On March 15, 2007, we reported on an Oklahoma district court’s denial of a motion to compel arbitration, finding that an Oklahoma statute prohibiting enforcement of arbitration clauses in insurance contracts controlled pursuant to the McCarran-Ferguson Act. Soon thereafter, the Oklahoma legislature amended the statute excepting reinsurance contracts from the prohibition. On appeal, despite the legislature not specifying whether the amendment would apply retroactively, the Tenth Circuit found that the statute itself was retroactive by its express terms and as interpreted by the Oklahoma Supreme Court, and, after acknowledging that arbitration agreements are contrary to Oklahoma public policy, the Tenth Circuit then found that specific legislative approval rendered the agreements valid and enforceable. Mid-Continent Cas. Co. v. Gen. Reins. Corp., No. 07-5050 (10th Cir. May 22, 2009).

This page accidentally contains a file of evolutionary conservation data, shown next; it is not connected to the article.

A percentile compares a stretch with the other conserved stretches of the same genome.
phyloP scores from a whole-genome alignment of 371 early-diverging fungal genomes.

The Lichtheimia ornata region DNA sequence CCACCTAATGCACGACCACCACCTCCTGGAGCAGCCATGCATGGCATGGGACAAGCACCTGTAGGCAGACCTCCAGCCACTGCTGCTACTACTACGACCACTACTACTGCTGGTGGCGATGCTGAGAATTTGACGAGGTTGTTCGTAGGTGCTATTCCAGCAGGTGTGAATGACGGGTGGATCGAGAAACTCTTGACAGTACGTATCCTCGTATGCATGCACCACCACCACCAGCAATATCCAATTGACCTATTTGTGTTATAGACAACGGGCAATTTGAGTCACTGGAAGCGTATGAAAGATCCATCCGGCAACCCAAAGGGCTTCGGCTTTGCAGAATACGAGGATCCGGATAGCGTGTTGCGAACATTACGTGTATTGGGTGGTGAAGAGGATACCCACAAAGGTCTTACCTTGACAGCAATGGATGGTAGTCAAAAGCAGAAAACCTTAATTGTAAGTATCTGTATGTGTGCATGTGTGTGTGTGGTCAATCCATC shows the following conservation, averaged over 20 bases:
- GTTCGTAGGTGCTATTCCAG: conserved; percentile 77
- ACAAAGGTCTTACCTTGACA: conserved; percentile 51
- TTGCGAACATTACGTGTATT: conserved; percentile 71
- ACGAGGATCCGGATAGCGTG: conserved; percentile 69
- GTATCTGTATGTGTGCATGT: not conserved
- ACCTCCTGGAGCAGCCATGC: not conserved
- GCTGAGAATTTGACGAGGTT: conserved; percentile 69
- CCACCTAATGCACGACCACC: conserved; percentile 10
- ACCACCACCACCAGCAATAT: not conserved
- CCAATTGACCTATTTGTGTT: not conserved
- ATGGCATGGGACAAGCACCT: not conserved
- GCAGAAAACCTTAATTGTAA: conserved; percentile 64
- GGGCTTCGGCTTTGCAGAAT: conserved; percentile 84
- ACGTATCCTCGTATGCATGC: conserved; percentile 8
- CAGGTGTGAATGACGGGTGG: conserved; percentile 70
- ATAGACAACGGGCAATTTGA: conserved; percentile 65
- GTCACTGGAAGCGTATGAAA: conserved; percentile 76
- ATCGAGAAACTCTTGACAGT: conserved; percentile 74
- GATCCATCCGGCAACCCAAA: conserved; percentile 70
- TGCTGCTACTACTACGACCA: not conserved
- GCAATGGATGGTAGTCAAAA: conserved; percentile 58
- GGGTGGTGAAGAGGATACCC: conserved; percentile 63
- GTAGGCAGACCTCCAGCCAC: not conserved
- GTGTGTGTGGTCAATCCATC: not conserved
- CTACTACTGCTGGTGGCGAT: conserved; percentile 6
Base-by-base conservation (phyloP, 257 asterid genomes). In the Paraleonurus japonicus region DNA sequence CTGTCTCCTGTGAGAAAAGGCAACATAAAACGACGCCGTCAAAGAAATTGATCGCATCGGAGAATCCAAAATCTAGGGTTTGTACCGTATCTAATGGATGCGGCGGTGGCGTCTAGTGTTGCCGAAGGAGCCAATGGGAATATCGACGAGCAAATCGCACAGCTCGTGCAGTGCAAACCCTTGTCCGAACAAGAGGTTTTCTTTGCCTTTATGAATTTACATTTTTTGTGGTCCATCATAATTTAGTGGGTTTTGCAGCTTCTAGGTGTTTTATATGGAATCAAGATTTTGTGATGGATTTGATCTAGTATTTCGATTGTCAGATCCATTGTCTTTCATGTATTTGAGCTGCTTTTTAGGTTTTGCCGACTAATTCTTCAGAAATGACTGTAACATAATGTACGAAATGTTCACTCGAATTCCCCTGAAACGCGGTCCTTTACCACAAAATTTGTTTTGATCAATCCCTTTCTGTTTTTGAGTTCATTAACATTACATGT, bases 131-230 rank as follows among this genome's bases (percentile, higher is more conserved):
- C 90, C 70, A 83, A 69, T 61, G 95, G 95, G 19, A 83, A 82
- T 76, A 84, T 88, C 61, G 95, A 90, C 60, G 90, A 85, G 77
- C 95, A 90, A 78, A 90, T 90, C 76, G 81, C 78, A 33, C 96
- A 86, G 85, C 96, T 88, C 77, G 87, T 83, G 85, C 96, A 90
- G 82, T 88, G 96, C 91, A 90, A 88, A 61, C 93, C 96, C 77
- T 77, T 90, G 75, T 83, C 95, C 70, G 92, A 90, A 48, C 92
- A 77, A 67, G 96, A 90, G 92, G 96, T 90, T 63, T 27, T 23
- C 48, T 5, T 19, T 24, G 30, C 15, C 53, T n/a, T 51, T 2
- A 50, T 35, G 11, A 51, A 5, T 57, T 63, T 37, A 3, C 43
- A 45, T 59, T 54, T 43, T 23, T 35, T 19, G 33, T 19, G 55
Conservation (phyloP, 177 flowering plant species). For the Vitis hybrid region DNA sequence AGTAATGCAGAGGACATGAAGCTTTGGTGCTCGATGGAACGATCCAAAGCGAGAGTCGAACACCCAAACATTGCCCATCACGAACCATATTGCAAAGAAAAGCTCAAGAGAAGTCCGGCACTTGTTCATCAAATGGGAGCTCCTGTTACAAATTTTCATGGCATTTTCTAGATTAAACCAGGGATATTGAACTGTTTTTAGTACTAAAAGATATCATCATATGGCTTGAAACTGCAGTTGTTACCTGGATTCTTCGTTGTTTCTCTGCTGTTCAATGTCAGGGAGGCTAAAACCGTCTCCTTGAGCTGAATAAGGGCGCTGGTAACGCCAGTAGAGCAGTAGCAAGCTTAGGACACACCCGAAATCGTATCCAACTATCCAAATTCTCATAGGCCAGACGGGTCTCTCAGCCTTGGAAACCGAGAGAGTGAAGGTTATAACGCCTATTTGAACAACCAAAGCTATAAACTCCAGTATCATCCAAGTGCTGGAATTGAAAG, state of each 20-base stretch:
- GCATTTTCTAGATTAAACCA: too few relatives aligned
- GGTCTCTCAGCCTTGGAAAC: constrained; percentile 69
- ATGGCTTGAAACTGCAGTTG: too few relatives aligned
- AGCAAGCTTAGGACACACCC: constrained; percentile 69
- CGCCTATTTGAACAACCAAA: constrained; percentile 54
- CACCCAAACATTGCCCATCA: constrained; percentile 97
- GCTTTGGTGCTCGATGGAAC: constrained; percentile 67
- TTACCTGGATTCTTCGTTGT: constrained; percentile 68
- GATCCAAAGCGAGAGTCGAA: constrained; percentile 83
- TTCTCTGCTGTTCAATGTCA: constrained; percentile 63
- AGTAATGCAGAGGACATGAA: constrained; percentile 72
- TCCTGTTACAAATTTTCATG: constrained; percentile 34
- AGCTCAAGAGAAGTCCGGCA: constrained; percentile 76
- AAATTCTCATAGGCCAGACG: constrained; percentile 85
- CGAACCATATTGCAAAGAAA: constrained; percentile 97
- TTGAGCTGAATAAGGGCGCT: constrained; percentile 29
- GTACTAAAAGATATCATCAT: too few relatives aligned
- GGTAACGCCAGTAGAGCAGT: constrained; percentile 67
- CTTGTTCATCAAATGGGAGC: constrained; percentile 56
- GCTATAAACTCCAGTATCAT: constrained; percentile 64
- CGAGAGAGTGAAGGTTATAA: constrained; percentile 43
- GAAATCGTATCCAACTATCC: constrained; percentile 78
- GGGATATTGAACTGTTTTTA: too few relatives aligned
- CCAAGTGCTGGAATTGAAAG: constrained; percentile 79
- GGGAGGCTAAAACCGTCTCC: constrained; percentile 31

Theodore L. Kessner (“Kessner”), appointed as the Special Deputy Liquidator of an insolvent insurer, filed an action in Nebraska state court seeking to recover on a reinsurance policy issued by One Beacon Insurance Company, which removed the action to federal court based on diversity jurisdiction. Kessner then moved to remand, arguing that the McCarran-Ferguson Act reverse-preempted the federal removal statute. In the Report and Recommendation, the Magistrate Judge concluded that the matters at issue related to the business of insurance and that a proceeding in the district court would likely invalidate, impair or supersede the Nebraska insurer liquidation statutes utilized in the state liquidation proceeding, requiring remand. A short, two paragraph opinion by the District Judge adopted the Magistrate Judge’s Report and Recommendation, with a colorful conclusion that “intervention by a federal court could screw up the comprehensive scheme Nebraska has set up to deal with matters like this one. Federal law has a bias against such meddling.” Kessner v. One Beacon Ins. Co., Case No. 09-3003 (USDC D. Neb. Apr. 20, 2009).